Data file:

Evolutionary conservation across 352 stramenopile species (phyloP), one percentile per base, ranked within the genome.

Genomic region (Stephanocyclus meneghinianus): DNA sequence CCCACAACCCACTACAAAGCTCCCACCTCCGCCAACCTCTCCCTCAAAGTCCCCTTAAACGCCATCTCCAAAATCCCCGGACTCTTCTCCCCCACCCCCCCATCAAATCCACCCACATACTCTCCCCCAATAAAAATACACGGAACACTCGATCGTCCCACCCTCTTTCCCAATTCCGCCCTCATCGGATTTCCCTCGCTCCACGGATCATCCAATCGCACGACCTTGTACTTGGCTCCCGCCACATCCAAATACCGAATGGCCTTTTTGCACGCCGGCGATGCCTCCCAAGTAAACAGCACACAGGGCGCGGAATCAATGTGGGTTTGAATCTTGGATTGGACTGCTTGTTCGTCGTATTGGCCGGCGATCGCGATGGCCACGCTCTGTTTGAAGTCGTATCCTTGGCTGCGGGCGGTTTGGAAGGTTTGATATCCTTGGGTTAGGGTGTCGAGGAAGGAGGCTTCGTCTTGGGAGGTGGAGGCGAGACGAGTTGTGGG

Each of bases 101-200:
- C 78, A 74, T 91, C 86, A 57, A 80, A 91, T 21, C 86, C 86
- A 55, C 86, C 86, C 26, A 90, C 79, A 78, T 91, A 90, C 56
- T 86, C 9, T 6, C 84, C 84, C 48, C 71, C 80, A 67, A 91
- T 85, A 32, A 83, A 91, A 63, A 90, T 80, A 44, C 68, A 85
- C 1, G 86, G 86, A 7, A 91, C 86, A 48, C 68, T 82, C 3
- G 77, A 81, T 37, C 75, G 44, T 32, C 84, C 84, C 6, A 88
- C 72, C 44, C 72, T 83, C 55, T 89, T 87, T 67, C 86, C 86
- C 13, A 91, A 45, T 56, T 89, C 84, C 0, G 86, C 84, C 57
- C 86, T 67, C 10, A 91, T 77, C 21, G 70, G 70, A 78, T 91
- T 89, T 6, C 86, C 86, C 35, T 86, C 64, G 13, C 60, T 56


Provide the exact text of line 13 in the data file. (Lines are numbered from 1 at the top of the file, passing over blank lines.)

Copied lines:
- T 89, T 6, C 86, C 86, C 35, T 86, C 64, G 13, C 60, T 56